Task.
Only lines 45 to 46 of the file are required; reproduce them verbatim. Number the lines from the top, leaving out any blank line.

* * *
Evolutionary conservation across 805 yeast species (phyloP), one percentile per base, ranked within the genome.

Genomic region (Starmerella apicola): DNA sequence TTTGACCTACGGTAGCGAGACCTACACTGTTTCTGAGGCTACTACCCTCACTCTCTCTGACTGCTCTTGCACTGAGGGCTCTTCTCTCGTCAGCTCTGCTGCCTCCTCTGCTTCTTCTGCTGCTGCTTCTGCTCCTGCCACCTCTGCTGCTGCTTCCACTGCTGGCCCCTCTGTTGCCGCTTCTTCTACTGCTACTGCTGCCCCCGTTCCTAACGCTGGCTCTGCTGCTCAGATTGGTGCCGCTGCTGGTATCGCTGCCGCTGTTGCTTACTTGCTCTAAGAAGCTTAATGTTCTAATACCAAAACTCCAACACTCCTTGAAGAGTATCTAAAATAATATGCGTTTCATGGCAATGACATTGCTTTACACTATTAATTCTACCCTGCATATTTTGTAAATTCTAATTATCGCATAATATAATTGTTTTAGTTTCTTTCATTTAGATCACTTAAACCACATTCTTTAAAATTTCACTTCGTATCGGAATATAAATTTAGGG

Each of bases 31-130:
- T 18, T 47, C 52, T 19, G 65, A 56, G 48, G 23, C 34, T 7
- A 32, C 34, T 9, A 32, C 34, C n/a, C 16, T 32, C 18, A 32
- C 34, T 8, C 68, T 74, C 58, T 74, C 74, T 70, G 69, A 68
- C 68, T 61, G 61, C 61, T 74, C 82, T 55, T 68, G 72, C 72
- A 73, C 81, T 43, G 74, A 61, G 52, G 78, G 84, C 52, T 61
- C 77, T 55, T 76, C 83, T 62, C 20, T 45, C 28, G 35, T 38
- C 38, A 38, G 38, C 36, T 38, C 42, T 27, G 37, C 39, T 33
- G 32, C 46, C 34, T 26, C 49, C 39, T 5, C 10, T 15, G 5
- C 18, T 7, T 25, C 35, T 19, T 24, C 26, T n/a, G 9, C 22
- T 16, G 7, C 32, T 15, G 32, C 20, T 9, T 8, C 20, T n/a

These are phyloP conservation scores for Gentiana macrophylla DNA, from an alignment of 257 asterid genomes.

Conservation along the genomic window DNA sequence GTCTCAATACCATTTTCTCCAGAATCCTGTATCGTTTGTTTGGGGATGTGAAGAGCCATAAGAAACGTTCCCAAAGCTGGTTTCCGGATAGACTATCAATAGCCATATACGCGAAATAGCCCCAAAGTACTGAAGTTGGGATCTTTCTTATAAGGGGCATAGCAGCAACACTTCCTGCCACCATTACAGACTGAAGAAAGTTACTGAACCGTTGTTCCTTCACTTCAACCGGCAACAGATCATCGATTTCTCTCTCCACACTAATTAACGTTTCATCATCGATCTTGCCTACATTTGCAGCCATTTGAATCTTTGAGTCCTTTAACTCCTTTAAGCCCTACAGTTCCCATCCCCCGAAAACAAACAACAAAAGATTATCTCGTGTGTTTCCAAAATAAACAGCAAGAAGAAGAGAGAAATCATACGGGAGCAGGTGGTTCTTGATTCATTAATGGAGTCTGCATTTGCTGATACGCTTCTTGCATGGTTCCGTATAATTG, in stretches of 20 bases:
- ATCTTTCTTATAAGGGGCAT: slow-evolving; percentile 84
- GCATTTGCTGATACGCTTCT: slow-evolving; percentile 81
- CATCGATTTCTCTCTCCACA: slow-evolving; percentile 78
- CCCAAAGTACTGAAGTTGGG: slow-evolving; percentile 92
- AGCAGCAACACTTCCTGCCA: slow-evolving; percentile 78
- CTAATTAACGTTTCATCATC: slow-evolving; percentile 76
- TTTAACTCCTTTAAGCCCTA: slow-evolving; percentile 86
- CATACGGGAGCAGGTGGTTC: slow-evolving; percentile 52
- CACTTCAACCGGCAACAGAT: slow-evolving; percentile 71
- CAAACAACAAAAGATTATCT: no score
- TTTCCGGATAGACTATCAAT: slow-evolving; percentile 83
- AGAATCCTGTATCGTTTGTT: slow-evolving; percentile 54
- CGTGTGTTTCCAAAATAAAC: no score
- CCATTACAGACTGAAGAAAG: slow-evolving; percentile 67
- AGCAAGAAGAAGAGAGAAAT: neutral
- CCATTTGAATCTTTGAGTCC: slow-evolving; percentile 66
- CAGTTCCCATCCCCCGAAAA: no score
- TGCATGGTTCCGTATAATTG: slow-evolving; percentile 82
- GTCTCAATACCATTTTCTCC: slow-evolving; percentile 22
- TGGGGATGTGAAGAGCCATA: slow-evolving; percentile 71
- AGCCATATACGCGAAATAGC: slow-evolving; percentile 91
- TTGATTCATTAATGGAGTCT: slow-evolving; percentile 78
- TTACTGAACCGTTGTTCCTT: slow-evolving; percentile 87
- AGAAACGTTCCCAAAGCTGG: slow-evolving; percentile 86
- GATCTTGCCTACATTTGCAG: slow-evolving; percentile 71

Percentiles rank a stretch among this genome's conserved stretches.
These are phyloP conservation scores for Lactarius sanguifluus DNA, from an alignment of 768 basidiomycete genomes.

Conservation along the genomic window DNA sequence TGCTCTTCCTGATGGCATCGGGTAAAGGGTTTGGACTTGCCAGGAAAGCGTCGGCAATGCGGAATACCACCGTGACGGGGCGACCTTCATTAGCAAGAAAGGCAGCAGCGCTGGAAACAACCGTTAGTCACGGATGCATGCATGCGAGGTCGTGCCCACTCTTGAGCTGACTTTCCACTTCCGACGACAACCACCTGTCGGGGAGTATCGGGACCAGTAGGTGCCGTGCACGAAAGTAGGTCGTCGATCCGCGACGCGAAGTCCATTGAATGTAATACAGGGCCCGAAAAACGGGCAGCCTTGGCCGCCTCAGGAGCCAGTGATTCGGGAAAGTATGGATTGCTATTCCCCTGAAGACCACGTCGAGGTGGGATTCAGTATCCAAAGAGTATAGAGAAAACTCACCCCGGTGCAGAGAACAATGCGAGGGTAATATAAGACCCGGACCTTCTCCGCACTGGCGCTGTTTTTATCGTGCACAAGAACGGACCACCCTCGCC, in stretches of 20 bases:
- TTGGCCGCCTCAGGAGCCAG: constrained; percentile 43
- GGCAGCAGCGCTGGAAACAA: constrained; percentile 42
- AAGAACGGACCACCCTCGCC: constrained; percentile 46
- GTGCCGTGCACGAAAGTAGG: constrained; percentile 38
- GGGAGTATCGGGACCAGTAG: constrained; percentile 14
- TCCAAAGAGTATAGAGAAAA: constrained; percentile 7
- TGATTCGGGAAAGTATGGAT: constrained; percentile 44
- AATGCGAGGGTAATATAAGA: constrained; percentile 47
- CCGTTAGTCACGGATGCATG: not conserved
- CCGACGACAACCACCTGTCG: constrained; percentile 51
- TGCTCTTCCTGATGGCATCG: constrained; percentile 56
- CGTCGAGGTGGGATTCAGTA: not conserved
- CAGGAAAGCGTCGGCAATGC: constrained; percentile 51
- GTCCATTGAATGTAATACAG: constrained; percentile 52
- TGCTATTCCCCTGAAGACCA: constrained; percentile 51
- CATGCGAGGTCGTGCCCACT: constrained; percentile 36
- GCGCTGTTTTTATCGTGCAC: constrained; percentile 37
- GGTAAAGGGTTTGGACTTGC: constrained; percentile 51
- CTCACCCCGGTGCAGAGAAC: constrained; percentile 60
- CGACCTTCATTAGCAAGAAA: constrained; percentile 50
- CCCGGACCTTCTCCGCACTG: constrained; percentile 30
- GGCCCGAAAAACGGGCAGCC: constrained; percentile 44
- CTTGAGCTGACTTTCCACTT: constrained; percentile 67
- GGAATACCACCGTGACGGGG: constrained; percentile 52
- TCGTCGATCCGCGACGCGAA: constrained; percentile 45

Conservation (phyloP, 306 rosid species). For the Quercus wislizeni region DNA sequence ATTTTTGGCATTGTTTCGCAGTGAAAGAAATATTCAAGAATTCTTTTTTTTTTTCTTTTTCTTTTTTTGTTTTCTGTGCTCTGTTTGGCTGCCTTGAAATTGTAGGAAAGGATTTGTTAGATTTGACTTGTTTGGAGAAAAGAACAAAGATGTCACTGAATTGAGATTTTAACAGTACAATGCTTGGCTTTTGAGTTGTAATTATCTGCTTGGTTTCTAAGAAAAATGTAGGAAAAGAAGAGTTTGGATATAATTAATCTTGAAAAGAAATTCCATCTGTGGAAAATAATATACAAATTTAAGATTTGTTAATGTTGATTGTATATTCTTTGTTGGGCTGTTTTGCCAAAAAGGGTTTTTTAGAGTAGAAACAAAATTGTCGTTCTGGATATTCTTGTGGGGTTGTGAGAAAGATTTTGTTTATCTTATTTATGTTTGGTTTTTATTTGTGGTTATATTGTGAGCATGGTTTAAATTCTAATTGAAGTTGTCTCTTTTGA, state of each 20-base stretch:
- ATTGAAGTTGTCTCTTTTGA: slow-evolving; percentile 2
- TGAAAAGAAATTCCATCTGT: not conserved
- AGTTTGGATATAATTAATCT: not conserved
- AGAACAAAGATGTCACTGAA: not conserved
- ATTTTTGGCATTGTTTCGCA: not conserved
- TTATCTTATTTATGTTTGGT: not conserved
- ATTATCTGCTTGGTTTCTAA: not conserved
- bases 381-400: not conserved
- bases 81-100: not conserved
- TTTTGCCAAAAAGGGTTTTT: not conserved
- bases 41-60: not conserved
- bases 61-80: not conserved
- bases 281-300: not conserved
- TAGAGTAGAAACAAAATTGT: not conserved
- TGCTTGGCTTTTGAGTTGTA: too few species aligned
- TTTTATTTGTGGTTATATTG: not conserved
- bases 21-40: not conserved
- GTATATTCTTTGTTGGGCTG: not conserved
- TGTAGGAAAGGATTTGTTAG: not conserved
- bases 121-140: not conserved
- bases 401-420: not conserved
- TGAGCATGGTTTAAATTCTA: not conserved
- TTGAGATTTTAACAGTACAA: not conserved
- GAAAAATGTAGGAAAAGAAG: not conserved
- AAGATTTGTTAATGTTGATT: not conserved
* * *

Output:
- GGCAGCAGCGCTGGAAACAA: constrained; percentile 42
- AAGAACGGACCACCCTCGCC: constrained; percentile 46